In any business venture, we get results through careful planning of activities and through measuring not only the results but the activities that the people undertake to get those results. The creation of safety excellence is accomplished in exactly the same way.
I’m currently preparing a report for a client and I’m listing the things I’ve observed at their various workplaces when I visited over a two-week period. My personal observations and the discussions I had with over 1,100 employees and contractors will be categorized into the areas of discussion listed below. What I’m recommending to my client isn’t really different than what I would recommend to any company that wants to excel at achieving safety results for their considerable efforts.
Here are some of the high-level recommendations for the client and I would ask that you consider these for your company.
(1) Make safety activities personal for everyone. To measure is to motivate. Everyone in the company needs to help create safety. Everyone — from the CEO to the lowest paid employee — needs to have personal activities to assist in the creation of safety and a culture of safety that not only holds people responsible for the creation of safety but holds them accountable by measurement. Normally, this is done through objective setting and measurements during performance reviews. Make safety activities measurable and then hold everyone responsible for doing those activities through performance reviews.
(2) Shift focus from ‘prevention’ to ‘creating safety’. Do the things that have been proven to create safe environments and behaviours. Work on those activities that have high payback. Shifting from the negative measurements of loss and injury will empower the workers to create safety rather than avoid injury. It’s an important distinction that companies achieving safety excellence understand.
(3) Identify and make critical behaviours habitual. Select behaviours that you want to become a habit and work on strategies and tactics with your employees to get those behaviours to happen naturally — not unlike wearing a seatbelt, which has become a habit for most of us. A common example of making something habitual is taking medication or vitamins on a regular basis. Following the ABC — activator, behaviour, consequence — model of human behaviour, the first thing one needs to do is to activate the new behaviour of taking the pill. Leaving the pills in a place where you will notice them will increase the chances that you will remember to take them. Experiencing the consequences of being healthier and having the internal feeling of doing something positive for your health will be a natural consequence of the regimen. It is extremely important to choose these behaviours with your employees. Simply giving them a list of behaviours without allowing them to be part of the decision process leads to less than stellar performance.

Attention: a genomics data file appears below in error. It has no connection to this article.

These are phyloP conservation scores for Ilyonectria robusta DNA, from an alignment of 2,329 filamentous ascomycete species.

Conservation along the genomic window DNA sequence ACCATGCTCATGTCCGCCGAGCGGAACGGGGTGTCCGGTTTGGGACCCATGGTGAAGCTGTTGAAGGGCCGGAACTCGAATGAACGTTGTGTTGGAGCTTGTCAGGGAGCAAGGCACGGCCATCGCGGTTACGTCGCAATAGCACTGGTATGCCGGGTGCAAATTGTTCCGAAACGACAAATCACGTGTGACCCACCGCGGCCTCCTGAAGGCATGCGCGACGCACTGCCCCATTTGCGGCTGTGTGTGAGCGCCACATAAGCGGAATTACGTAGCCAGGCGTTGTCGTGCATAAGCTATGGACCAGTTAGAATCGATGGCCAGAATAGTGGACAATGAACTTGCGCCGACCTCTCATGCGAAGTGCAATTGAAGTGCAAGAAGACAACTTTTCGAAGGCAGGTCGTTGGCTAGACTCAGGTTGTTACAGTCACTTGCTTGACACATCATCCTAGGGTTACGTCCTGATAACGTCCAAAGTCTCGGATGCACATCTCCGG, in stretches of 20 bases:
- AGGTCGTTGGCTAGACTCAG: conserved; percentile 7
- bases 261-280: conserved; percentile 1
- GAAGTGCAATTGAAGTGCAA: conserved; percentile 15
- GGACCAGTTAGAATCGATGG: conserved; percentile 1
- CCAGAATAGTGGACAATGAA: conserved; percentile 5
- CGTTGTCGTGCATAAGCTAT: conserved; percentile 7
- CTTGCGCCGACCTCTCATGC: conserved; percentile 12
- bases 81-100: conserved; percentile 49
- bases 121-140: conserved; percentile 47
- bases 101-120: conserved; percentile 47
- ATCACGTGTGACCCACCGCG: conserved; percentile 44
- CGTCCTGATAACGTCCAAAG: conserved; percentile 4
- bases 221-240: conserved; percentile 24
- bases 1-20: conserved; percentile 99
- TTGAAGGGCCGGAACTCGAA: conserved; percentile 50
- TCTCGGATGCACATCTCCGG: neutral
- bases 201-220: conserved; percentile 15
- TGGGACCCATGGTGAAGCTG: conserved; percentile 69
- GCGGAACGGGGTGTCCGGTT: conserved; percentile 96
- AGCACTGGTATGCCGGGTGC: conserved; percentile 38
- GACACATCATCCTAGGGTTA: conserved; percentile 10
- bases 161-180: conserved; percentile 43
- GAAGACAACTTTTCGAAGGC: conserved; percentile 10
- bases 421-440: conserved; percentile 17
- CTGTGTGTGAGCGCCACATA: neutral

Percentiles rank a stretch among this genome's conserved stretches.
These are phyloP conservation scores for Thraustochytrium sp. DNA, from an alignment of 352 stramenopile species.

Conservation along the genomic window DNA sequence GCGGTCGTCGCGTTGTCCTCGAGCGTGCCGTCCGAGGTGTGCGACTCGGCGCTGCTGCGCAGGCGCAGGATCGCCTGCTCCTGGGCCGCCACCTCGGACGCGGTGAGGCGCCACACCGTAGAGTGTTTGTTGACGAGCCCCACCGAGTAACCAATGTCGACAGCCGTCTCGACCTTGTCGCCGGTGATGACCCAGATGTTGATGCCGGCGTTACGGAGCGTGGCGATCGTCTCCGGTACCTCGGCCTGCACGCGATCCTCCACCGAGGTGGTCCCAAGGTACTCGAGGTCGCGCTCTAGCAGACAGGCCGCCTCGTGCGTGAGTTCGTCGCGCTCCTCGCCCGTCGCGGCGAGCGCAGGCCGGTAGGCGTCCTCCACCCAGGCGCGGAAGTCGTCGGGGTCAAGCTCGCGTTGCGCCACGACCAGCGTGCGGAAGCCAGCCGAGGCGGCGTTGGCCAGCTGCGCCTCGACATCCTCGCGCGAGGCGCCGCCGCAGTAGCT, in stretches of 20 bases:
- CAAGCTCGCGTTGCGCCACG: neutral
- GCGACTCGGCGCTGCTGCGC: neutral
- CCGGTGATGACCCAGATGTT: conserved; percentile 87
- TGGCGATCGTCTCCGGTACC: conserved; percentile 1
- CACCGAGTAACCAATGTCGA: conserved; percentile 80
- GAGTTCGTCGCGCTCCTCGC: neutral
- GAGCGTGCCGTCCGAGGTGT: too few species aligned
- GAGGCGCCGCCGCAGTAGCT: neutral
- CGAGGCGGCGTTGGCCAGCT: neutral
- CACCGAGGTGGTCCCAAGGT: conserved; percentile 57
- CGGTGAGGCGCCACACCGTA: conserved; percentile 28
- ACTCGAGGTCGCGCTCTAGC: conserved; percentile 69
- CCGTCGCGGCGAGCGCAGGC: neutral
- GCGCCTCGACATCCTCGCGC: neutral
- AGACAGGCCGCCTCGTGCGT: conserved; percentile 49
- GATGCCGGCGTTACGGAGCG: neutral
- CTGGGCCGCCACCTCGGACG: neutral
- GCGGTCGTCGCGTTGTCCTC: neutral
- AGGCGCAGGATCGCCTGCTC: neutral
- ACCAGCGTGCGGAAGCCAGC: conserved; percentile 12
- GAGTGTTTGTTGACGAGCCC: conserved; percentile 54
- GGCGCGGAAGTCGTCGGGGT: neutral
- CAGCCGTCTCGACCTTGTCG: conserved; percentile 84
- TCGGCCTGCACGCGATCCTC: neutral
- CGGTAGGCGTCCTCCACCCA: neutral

(4) Increase the use of tools/equipment inspection checklists. For us to be safe at work, it’s essential that we use the right tools and that those tools are in good working order. The right equipment to do our work is essential. Serious injuries and fatalities happen because of people using the wrong equipment for a critical task or when the equipment used is not up to standard. Each time we do an inspection, we should ensure that everything we need to do our work is in place.
(5) Increase the observations of safe/unsafe behaviours. The real benefits of behaviour observations are the discussions they create — not the “observation cards.” Far too many companies gradually shift their goal to the number of observation cards. Use praise when you can and coaching discussions when needed.
(6) Improve the number and quality of safety discussions. Have great safety discussions and meetings. We can do this by first defining what a great meeting would look like, and then go about creating meetings that happen the way we designed them. Participants in the meeting need to have the power to give input into the meeting process and content. Without their input, these meetings have little chance of achieving the expectations of the participants. Make the participants responsible for the design and quality of the safety meetings that are held.
Creating safety is much different than preventing injuries and loss. When companies change their focus to better align their safety activities to their business processes, their safety outcomes improve.
There’s an old saying that’s been attributed to a number of famous people, and it goes like this: “Do what I do and you’ll get what I get.” I usually like to give credit for the statement to Edwards Deming, who not only taught us how to improve production, but that if we use the same approach and processes, we’ll get much improved safety results.